Recent conversations in our Educators’ Neighborhood community have invited layers of stories about what children are processing right now in their talk, play, artwork, wondering, worries, dreams, and wishes. Conversations also reveal what adults (families, educators, neighbors) are processing about their own ways of seeing, understanding, and talking about the world, and how educators are doing their best listen to others and show compassion, while also staying attuned with their own ways of knowing.
Here is something I know to be true. No matter which episode of Mister Rogers’ Neighborhood I select to re-watch, it is always the perfect one. And lately, no matter which episode we watch and discuss as an educator community, we seem to circle back to questions of reality and make-believe, truth and wish, memory and dream.
Mister Rogers’ Neighborhood holds a carefully curated balance of messages for imagination, pretend play, invention, creativity, and dreaming alongside messages that Wishes Don’t Make Things Come True and You’ve Got to Do It. The clear distinction between make-believe and real life is made evident not only by the trolley transitions into and out of the Neighborhood of Make-Believe, but also in the nuanced attention to detail for what viewers see and hear throughout each episode.
Here are a few glimpses of such content layering:
Episode 1487 (from Play): The scene at the kitchen table when Fred Rogers moves models from the Neighborhood of Make-Believe away—Museum-Go-Round, Platypus Mound, Clock, Tree, Factory, Castle, Trolley—slowly, one-at-a-time, naming each item, touching the empty space where it once was, pointing to the empty spaces again and again to re-remember and re-name, looking directly at viewers to say: “Even when nothing is there you can still remember what it was like when it was there, can’t you?”
Episode 1600 (from Secrets): The scene from the Neighborhood of Make-Believe when Lady Elaine has told a lie or maybe a secret or maybe she made a mistake or had a misunderstanding because it seems, she says: “Sometimes I think I hear just what I want to hear.” Later, when she hears Queen Ida say something she likes, she asks to confirm: “You mean it? You really said it, I didn’t just think you said it?”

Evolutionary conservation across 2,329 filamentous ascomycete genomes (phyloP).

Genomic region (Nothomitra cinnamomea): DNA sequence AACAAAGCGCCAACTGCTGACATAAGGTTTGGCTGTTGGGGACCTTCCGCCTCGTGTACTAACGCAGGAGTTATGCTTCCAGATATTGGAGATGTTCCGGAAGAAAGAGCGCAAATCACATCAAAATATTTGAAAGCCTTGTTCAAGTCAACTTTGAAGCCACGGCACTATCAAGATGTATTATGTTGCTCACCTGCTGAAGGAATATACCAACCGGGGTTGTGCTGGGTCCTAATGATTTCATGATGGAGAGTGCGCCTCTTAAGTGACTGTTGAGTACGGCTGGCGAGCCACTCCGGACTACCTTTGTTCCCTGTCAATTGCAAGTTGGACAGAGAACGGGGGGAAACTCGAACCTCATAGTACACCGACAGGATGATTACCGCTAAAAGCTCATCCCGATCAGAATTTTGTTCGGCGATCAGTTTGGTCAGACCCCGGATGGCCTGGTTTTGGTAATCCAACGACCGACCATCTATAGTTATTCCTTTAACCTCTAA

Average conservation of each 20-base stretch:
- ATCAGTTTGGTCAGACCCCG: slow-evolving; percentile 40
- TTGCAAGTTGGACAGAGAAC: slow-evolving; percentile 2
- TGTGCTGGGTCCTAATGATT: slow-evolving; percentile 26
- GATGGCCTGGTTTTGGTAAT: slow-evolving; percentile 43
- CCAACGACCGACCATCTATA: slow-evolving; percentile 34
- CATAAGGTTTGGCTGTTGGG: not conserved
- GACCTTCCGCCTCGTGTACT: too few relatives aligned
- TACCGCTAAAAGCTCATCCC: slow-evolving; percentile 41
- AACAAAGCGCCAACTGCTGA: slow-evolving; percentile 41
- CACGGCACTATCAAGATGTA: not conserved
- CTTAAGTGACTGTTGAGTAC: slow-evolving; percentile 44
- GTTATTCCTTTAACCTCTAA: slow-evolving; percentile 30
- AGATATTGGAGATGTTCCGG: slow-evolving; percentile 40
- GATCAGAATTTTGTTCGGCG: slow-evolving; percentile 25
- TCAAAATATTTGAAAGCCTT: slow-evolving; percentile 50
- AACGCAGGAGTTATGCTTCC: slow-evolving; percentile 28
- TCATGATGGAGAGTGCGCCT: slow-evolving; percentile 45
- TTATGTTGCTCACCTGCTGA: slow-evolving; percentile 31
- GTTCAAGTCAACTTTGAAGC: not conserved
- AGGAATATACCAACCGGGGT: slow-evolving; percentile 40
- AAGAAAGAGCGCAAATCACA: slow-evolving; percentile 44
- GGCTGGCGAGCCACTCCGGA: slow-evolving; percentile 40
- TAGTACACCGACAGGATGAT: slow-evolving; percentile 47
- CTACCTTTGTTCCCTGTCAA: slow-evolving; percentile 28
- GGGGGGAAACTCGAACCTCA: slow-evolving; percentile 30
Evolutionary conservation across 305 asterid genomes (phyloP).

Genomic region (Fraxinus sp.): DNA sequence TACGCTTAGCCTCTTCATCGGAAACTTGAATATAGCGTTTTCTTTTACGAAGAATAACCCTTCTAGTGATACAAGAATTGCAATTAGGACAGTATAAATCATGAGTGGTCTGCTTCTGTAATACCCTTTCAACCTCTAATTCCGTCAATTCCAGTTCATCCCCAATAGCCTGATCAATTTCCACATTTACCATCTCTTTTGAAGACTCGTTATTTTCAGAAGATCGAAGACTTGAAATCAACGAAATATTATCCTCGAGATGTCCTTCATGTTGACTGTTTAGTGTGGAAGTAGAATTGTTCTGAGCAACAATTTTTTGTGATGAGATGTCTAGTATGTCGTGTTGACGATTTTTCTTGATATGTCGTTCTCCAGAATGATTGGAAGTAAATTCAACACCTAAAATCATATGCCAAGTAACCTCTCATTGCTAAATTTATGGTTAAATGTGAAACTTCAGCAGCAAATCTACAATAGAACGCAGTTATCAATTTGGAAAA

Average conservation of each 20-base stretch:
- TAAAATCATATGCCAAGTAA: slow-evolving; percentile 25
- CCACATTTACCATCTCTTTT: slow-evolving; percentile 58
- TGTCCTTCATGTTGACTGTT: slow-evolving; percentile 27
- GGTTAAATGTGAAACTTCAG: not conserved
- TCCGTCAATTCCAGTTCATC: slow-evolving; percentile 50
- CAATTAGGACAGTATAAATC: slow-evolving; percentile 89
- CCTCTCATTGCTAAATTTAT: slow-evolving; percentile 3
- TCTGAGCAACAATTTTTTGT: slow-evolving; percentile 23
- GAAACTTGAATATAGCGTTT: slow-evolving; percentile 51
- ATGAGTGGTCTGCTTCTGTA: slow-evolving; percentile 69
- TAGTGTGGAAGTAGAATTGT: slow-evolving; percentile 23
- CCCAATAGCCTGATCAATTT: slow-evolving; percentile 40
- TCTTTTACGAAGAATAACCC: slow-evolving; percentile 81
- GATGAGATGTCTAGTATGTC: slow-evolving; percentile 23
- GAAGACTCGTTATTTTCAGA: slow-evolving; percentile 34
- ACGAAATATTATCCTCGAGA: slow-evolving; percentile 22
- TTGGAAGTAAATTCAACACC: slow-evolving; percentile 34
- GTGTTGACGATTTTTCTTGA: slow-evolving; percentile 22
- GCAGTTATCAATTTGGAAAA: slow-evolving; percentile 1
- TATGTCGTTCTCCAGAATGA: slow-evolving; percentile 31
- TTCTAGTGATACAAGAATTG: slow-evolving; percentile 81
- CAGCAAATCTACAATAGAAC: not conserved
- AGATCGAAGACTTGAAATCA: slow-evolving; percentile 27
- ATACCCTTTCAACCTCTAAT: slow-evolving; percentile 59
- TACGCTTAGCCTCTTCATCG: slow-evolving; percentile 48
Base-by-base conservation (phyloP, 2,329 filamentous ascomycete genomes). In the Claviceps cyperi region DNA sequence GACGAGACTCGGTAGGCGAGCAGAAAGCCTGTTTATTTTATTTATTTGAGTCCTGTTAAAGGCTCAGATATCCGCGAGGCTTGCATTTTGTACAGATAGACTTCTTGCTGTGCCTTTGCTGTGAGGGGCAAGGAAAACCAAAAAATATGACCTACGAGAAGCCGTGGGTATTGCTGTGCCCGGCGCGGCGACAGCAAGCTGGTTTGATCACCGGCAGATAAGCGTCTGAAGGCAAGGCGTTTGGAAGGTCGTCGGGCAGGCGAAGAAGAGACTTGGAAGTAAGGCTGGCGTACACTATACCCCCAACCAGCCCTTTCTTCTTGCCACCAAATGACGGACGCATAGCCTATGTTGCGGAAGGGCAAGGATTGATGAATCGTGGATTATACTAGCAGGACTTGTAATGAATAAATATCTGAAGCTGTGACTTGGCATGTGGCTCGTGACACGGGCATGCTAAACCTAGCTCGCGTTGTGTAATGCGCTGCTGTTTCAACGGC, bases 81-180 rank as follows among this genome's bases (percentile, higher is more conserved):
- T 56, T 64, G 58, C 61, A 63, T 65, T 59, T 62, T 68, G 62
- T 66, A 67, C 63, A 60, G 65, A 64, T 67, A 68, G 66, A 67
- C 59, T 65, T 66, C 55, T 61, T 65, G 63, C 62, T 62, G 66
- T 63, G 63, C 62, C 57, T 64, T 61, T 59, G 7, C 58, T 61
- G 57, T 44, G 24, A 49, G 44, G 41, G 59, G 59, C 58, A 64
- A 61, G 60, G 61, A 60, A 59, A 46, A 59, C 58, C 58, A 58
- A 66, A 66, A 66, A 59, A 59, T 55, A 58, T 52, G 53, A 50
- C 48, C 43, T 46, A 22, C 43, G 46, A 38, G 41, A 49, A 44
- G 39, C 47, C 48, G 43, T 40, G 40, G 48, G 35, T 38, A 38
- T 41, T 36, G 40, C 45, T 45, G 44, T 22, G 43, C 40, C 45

Episode 1733 (from Little and Big): The scene when Fred Rogers comes in with two suitcases, shows how the little suitcase has little hats and the big suitcase has big hats, and says: “Do you like to get dressed up and play? Children have so many good ideas for play.” Then he sings Children Can before looking through photographs with Mr. McFeely of people in the Neighborhood wearing some of the hats. He asks to keep the photo album for a while because, he says: “I like to look at pictures over and over again.”
Episode 1697 (from Transformations): The scene when Fred asks viewers to look closely with him at an African Violet, sings Look and Listen, and at one point says: “Some people make up stories about the flowers, pretending they’re all part of a neighborhood or one family living and growing together. They even give each flower a name. If you had this plant with these flowers, what names would you give them?”
Each of these episode moments invites a unique entry point for conversations with children (and adults) about practices of remembering, imagining, wishing, dreaming, pretending, lying, hiding, forgetting, trusting, creating, sensing, believing, knowing, and not-knowing. Although Fred Rogers is clear and careful in describing things as either real or make-believe, the program consistently invites viewers to grow thinking far beyond anything as either-or. Episodes of Mister Rogers’ Neighborhood offer endless ways to play in the overlaps of sense-making and encourage extensive wondering about how and why we know and understand things the way we do.
Many educators show episode clips to children to open a space for conversations, and others watch episodes themselves for inspiration and guidance in their work with children, families, and other educators. During a recent Educators’ Neighborhood discussion around an episode, we wondered together:
We might extend from these questions and invite children to think about and play with questions such as:
More than ever, children need open-ended spaces for conversations not only about what is happening in their lives, but also how they are making sense of what they see, hear, and feel. These conversations don’t need to be separate from play. In fact, they are play. And they occur during children’s block play, dress-up, art-making, hula hooping, shoe-tying, and more. Our job is to allow space for them. As Dan Engle, a preschool educator from Texas, stated in our last Community Sharing Event: “The real teaching often happens when we’re quiet, when we’re sitting there and listening, and engaging in just a simple conversation.”
Melissa A. Butler is the Project Lead for Educators’ Neighborhood with the Fred Rogers Institute.